14 February 2024
Shoe Review: Tarkine Goshawk V2
The Tarkine Goshawk V2 is a welcome addition to the natural foot shaped space of running shoes and it’s also great to see an Australian company producing great shoes.

Prefer to watch a video instead? Take a look at our YouTube shoe review!!

 

The specs:

Weight: 272g (mens 9US)
Stack height: 30mm (heel), 24mm (forefoot)
Heel to toe drop: 6mm
Sizing: Fit true to size, only come in standard (D) width
Midsole: Proprietary midsole ‘Future Foam V2’

The Goshawk V2 works well as an entry for those wanting to transition down to a zero drop and can also be great for those looking for a different experience from their traditional shoes as the Goshawk v2 sits on a 6mm drop.

This shoe has been designed as a high mileage training shoe, which is also light enough to feel comfortable on shorter, faster runs.

The price point of these shoes is amazing considering how the shoes feels and rides. They sit in a really nice price bracket compared to similar shoes on the market.

Fit:
The of Tarkine Goshawk V2 features a sock-like knit upper which is said to be comfortable enough to walk around in all day. For me it’s not a feature that I personally like in my running shoes. I found that the upper was quite a snug fit over the top of the foot but didn’t hug as close around my ankle as I would prefer. The laces that are present are useful to get a secure fit across the foot, but with no upper eyelet and the lacing being fitted from within the sock-like upper, the ability to alter the lacing to accommodate different foot types is more difficult than a traditional upper. 

I was however pleasantly surprised when I first put them on to run in, where I did not experience any slippage at the heel and actually felt really secure in the shoe. 

Toe box:
The toe box of the Goshawk V2 is generous compared to traditional shoes but has less room than brands such as Altra and Topo Athletic. This may also be due to the sock-like upper which creates a more compressive feel and as such reduces the splay available in the forefoot.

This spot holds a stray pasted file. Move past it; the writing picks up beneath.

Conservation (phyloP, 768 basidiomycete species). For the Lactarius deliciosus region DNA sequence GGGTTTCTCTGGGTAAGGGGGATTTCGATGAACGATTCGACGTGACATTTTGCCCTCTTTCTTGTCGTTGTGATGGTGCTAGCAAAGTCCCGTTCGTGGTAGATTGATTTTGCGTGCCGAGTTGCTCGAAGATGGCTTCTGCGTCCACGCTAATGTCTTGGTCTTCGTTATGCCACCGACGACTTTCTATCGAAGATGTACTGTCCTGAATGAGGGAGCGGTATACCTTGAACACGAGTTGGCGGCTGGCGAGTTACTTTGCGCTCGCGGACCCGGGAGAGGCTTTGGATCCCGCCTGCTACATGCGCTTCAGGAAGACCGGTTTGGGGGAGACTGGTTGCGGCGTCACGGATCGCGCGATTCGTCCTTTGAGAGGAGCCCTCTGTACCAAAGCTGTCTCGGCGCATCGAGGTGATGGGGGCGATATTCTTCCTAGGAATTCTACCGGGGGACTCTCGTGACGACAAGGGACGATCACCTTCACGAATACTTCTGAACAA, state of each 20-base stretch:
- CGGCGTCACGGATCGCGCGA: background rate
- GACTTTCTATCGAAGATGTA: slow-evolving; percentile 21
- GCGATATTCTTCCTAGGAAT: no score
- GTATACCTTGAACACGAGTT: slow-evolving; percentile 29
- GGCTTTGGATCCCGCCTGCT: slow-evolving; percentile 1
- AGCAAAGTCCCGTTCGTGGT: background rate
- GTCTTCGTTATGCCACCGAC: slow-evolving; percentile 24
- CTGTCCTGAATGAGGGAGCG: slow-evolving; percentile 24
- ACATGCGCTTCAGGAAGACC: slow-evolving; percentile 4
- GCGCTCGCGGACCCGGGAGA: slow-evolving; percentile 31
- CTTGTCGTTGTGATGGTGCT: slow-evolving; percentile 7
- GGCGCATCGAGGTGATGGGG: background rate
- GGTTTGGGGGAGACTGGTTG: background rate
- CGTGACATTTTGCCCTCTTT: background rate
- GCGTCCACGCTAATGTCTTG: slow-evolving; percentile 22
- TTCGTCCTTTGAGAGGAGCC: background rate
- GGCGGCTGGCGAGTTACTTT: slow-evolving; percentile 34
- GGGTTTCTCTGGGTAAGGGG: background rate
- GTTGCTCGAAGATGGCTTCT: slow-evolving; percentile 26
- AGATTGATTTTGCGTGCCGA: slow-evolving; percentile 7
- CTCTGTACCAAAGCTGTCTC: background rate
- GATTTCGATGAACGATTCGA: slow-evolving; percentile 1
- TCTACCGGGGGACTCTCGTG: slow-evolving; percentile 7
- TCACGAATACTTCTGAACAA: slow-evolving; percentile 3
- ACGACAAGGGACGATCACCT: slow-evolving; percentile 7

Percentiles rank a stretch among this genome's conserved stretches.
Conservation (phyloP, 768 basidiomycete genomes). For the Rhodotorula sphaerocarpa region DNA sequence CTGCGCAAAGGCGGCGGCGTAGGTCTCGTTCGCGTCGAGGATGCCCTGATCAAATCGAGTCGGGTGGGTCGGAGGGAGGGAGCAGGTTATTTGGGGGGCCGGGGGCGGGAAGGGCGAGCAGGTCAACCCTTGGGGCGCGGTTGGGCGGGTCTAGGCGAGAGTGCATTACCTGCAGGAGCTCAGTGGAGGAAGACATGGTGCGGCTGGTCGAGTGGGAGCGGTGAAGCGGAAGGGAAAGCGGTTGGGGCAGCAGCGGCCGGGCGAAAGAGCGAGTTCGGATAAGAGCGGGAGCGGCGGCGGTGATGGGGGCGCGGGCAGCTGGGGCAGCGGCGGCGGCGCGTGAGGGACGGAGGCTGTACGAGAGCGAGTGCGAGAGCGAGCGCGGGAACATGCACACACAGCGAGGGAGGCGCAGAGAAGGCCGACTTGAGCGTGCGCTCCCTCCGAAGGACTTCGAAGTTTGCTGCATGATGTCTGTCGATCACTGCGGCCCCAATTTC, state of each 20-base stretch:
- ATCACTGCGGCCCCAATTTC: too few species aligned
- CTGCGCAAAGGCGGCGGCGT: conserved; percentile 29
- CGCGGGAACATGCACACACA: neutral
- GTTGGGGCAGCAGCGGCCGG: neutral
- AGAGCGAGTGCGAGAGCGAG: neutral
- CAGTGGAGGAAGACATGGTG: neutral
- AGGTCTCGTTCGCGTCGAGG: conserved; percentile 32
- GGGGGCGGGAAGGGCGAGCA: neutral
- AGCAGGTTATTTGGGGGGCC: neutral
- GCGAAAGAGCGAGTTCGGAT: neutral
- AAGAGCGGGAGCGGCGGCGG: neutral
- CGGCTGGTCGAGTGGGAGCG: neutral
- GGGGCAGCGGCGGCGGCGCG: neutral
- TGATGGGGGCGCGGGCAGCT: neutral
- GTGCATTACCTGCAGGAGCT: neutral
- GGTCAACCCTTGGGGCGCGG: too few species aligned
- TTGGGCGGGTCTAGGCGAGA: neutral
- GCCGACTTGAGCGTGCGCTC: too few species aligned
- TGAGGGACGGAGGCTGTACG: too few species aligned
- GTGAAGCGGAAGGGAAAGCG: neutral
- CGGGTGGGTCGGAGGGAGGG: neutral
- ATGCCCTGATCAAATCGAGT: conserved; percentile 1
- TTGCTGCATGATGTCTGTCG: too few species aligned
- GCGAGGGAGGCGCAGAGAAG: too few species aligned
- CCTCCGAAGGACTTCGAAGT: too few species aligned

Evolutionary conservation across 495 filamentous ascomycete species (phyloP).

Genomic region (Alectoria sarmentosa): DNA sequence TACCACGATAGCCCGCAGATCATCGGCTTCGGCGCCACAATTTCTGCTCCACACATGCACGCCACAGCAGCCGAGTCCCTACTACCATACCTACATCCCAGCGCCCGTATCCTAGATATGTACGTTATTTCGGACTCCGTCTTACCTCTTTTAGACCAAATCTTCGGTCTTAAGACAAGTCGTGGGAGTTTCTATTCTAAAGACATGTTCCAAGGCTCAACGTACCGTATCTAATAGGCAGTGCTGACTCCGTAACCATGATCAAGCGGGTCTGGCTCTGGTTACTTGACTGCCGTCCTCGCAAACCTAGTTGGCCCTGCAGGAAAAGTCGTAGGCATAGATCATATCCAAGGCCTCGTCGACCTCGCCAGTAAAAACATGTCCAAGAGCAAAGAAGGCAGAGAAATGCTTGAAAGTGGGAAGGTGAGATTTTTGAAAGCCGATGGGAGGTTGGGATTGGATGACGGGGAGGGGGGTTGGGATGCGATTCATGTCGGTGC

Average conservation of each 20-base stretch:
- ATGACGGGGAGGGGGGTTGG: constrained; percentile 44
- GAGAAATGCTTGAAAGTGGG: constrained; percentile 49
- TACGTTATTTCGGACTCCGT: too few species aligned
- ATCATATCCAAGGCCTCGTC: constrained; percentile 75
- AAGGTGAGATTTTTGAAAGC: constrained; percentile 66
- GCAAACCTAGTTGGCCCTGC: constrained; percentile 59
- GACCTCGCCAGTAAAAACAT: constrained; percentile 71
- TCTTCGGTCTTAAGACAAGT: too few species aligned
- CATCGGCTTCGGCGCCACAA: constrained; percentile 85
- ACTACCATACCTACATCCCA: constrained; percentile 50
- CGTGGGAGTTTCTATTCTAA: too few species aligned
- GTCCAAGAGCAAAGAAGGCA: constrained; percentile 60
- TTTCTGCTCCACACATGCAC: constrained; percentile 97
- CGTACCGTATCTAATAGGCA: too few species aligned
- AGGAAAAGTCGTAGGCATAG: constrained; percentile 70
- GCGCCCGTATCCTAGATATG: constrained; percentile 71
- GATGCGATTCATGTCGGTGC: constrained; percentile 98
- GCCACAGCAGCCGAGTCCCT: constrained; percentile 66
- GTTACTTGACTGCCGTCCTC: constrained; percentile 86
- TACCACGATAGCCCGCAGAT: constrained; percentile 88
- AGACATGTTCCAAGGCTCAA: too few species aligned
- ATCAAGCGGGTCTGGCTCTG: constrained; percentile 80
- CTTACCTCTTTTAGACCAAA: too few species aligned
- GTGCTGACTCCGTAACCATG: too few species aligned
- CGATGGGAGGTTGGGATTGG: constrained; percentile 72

Sizing:
The Goshawk fits true to size, I had no issues with sizing and purchasing online and was happy with the fit. This shoe is available in D (standard men’s) width.

Durability:
So far, I’ve put about 80km in this shoe, with a mixture of shorter speed sessions, and some longer slower sessions. So far it is holding up well and has no excessive wear or breakdown after faster and longer slower runs. This shoe has been designed to be used for a range of different distances.

Feel (performance):
I have done a mix of intervals, 5km and 10km runs in the Goshawk v2 and have had no issues with the shoe regarding hot spots or blistering. They are quite responsive at shorter faster efforts and don’t lose their responsiveness over a longer run. 

Running at pace for Parkrun and speed sessions the Goshawk v2 has felt great. The midsole has a moderate firmness that does not change throughout the run. I personally found that due to my midfoot/forefoot strike pattern, I tend to place more weight to the outside of the foot, which has resulted in increased pressure around my cuboid (outer aspect of the middle foot). This tends to settle 2kms into the run on longer efforts or after the first 2-3 intervals of speed session. I don’t feel this is a fault with the shoe and more just a finding based on my running style and the stiffness of the midsole. 

Playing with the shoes on some of the longer runs, I found that when adopting a more heel strike pattern (not my natural pattern), the shoe has quite a responsive springiness to the midsole which allowed for a rather poppy propulsive phase. However, as I run more midfoot strike, I was less able to access this feeling when running in my natural pattern or when running at faster speeds. So, if you naturally strike more rearfoot you will be able to access more of the spring these shoes have to offer.

Final thoughts:
Overall, I quite enjoyed this shoe out of the box. It has gone well on speed sets and with the sock like upper is great when you are short of time and need to throw the shoes on and run out the door.

My personal preference is towards running shoes that have a more traditional upper with upper shoelace eyelets, compared to a sock-like uppers. The majority of my running shoes are 0-4mm offset, so it is quite nice to have the option of a 6mm drop shoe in my rotation, and for me this shoe will be handy to use as a recovery tool after some harder sessions and back-to-back days of running to take some pressure off my feet, calves and hamstrings. 

The shoe is a great shoe for someone who is a heel striker to make the most of the rebound that this shoe has to offer. It is also suitable for those wanting to explore shoes that have a more ‘foot shaped’ toe box, or for those looking to transition to a more barefoot running shoe, before going to a completely zero drop shoe.